How annoying that it comes back to me…AGAIN!!!  Grrr.  🙂

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About Debbie

I am a stay at home mom of 2 energetic children. I homeschool them as well. I have a great husband who, after 7 years of working away from, finally has a job where he is home every night. We are trying to learn how to live together again along with adjusting to the lower pay that came along with the job change.
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9 Responses to Unintentional Lessons

  1. Beckie says:

    I think sometimes these things are genetic. My kids have some quirks that either my husband or I grew out of years ago, but we are seeing them in our children. Sometimes kids are going to be who they are regardless of all that we do. Of course we do everything we can to try to mold them into the people we want them to be, but genetics are hard to battle. Did that make sense…?

  2. Debbie says:

    Totally, Beckie. 🙂 Basically you’re saying that it’s not all about ME. Huh. What a concept. LOL

  3. Pamela says:

    I watched (listened) to my daughters do that same thing..
    and now I’ve witnessed grand children writhing in mental agony and crying, “I can’t do it.”

    You aren’t the lone ranger.

  4. Joy T. says:

    I used to make a point of screaming bloody murder when there was a spider in my house. I thought if I scared the pants off my kids I could be assured they would never…..ever….bring a spider to show me. Didn’t work. None of them are bothered by bugs or spiders and they used to get quite a kick out of ‘showing’ mom their eight…ten?…many… legged friends. I failed to mentally scar them like I had hoped.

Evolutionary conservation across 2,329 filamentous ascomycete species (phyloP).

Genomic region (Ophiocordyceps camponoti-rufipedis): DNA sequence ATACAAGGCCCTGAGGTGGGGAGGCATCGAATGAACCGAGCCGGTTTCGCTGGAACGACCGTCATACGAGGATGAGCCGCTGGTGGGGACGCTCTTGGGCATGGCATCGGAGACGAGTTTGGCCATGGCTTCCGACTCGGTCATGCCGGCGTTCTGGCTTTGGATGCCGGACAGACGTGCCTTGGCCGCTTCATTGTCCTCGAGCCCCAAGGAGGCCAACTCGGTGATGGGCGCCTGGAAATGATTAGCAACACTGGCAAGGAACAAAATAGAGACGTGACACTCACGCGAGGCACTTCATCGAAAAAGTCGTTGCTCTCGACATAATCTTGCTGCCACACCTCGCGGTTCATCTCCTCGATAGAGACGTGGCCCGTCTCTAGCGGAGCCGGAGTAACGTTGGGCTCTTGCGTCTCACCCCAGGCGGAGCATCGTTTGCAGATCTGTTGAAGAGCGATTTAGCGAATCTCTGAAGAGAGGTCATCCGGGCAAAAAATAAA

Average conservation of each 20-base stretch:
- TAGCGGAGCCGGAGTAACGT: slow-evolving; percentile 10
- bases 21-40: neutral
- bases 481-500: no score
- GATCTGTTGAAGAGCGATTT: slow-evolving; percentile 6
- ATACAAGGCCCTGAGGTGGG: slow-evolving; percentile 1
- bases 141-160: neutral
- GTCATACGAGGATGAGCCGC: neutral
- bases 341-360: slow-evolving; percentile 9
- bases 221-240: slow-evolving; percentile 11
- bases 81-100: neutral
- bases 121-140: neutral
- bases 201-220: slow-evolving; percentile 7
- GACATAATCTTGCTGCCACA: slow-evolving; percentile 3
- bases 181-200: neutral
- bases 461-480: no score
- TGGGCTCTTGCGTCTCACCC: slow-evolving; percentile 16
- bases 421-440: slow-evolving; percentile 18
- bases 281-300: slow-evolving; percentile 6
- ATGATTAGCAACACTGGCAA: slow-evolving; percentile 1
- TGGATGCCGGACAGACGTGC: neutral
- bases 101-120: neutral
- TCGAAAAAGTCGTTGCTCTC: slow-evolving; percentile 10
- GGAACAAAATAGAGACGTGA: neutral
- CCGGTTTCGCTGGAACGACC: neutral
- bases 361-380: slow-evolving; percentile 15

5. Debbie says:

    LOLOL! Thank-you SO much for the laugh, Joy!! You’ve reminded me again that I can take myself too darn seriously…which J also does, by the way. 😉

  6. Debbie says:

    Thanks, Pamela. You’ve put some perspective on this. Hmmmm. I’ll have to ask my mom if I did the same thing.

  7. Janet says:

    Oh, I SO hear you on this one. I am horrified sometimes by the things my kids pick up from me. And it’s almost always the BAD things!!!!

  8. Heather says:

    What a huge revelation for you!!!

    When things aren’t going smoothly in our home and with the kids behaviours…I try to first look to myself. “What am I doing, not doing…what can I do or not do to make it different & better?” If I focus on what I can change the problem usually goes away. Having kids has made me see all my imperfections and learn from my mistakes.

  9. Dawn says:

    I think it is largely a girl thing but boys can be that way sometimes too, especially when it comes to things less natural for them. I was the same way as a kid. When as an adult I had to draw a human figure, it all came back to me about when I was 6 and I had to draw me for homework. I couldn’t draw a photograph, so I couldn’t do it. I have worked on it my whole life and still I might like what I do, but I often think someone can do better at many things, and that is because they can and that’s okay. I can still do it to the best of my ability. And that is where I have failed to teach my kids to cope with not doing something as well as someone else, or maybe it just takes more time.